An example of a stronger, more helpful question: Is this photograph dynamic? If dynamism is what you want, and the answer is yes, then you’re on your way. If it’s no, then at least there’s a logical follow-up question: What might make it more dynamic? And now you’ve got some direction. If you know what you want to accomplish with your image, such as illustrating what a particular bird looks like, then asking, “Does this photograph clearly illustrate this particular bird?” is more helpful than asking if the photograph is “good.” In fact, you might not want the image to be a straightforward illustration of the bird at all. You might be looking to create an interpretation of the bird in flight. Or it might be something more about colour and motion, and then that intention gives you your question: Does this photograph give that colour and motion their best expression? Whatever your answer, you’ll use different tools to accomplish what you want to create, and different questions to evaluate the final image.

I’m not trying to be difficult. Lord knows I don’t need a reputation as a troublemaker. I just want to write about this craft I love in terms that actually help us learn and practice it with greater reward for ourselves and deeper connections and experiences for those who will read our images. If I get carried away, I hope you’ll forgive me, knowing it’s mostly just because I truly give a damn about this stuff and would rather trip over my opinions once in a while than play it safe with you or feed you platitudes.

I want this to be a truly human book, something that resonates with you and pushes you to make photographs that come from your deeper and more human places rather than merely from technical proficiency. To create this more human book means to be very human in the making of it, and that means risking the possibility that you disagree with me, which I welcome. Art is not about consensus. If this book prompts deeper questions to which you find different answers, then I’ve done something worthwhile.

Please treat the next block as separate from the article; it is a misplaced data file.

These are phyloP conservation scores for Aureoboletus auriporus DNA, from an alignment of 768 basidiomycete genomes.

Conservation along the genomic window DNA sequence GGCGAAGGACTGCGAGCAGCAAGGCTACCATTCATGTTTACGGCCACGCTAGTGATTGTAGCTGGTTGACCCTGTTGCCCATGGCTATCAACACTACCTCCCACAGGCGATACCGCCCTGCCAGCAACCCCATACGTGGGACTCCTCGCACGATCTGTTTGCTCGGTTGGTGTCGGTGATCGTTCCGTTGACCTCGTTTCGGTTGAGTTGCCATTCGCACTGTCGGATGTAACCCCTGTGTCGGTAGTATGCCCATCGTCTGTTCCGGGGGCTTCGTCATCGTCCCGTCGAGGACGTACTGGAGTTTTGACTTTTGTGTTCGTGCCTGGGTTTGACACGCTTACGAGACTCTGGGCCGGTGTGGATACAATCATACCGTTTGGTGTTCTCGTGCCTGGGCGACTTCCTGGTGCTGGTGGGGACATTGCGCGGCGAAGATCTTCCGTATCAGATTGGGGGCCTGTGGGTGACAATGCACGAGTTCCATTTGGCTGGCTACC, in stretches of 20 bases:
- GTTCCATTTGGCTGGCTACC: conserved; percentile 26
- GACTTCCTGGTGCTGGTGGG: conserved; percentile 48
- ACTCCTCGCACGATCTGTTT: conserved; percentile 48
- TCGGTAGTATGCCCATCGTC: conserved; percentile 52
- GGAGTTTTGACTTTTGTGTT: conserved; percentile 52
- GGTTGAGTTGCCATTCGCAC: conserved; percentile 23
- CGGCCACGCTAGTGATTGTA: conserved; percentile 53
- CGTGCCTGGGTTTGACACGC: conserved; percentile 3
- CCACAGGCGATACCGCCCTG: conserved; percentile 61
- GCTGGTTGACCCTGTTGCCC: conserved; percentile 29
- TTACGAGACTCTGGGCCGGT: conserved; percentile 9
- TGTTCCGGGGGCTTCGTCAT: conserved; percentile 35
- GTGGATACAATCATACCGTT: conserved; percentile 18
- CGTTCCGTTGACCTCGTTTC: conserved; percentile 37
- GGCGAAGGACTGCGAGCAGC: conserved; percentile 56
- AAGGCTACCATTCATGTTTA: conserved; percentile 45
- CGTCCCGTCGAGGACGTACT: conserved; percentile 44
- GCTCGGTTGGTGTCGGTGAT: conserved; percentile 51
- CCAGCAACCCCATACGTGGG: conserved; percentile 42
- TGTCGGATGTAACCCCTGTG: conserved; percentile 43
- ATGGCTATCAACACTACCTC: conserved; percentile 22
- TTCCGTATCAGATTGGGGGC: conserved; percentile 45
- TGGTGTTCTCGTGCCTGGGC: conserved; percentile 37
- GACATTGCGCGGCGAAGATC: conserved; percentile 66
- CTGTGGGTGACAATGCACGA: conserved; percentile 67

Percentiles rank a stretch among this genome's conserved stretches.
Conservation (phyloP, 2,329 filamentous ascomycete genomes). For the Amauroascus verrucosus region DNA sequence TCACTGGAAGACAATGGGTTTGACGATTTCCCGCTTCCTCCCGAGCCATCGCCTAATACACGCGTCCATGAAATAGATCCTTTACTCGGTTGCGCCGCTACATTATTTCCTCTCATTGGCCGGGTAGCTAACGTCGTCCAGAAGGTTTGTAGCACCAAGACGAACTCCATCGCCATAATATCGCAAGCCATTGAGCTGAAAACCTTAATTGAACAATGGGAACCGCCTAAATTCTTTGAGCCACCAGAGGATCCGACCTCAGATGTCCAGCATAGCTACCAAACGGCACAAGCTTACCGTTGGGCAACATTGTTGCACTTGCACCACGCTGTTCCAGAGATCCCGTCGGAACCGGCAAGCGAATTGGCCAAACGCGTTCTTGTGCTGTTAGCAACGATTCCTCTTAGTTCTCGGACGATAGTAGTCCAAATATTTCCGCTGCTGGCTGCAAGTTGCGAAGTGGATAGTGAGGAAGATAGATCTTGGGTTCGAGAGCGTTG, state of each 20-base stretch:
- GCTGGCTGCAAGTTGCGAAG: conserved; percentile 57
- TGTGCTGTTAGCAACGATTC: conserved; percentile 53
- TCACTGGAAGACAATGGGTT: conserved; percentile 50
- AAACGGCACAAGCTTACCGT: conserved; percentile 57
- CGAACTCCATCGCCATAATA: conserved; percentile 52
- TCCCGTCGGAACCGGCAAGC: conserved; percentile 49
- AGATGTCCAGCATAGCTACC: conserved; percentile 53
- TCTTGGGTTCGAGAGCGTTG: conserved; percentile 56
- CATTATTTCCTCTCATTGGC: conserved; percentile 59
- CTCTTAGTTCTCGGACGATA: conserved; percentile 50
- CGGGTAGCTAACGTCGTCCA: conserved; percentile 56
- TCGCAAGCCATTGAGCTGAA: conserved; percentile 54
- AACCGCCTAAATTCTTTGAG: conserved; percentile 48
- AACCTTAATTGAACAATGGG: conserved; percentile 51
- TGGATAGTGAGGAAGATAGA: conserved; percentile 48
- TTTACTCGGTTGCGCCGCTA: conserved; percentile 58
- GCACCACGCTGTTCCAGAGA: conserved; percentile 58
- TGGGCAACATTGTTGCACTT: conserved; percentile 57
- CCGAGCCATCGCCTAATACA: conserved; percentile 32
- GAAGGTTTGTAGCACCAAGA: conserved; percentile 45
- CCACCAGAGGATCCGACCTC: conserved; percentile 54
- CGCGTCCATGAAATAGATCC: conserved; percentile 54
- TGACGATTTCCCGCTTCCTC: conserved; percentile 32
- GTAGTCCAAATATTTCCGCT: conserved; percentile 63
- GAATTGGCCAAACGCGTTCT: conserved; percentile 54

What is most certainly true is that all writers write from their particular perspective, and I’m no exception. I can only write about what I know. This book, like my others before it, is not an attempt to write an encyclopedic and exhaustive coverage of the ideas within as much as it is an attempt to explore them, turn them over in our hands, and ask: How can they help us make our images stronger? Perhaps, too, these conversations will help us read photographs differently, and with that comes the possibility of seeing the world in different ways as well.

In the long list of elements and devices that make a photograph resonate with us, I will undoubtedly miss some, if not many. I will get some wrong. But I will try hard not to be prescriptive or absolute about any of it, because photography, like all art, is deeply human and subject to all the nuances, exceptions, what-ifs,  and ragged edges that we ourselves are. I have learned to be very suspicious of anything prescriptive or absolute. What is important is not that we have an encyclopedia of these things but a conversation about them. We all approach this craft and art differently and for different reasons, but the basic conversation about what is within ourselves and the photographs we both make and find compelling is profoundly needed.

We all see the world in unique ways from those around us, and photography offers us the chance to both deepen that way of seeing and communicate or express it to others. Some see wonder, some injustice, some beauty. Some see questions and stories and new information. But the final photograph is a two-dimensional thing to which we respond, and it’s the nature of that two-dimensional thing that we must explore if we’re to make it a stronger vehicle for expression. God knows the camera won’t automatically do that for us.

I’m quite sure there’s nothing in these pages that hasn’t been said before by other, and often wiser, voices. After all, nothing in the fundamentals of this craft is truly new. But I’m hoping to express these ideas in new ways. Perhaps more accessible ways. It’s worth a reminder that it’s not the newness of ideas that makes them valid, or important, or that impacts what our photographs become. It’s what we do with those ideas. There is no magic button hidden in these pages, but if for you there is a new way of seeing, questioning, or approaching your craft in the pursuit of your art, then much magic lies ahead.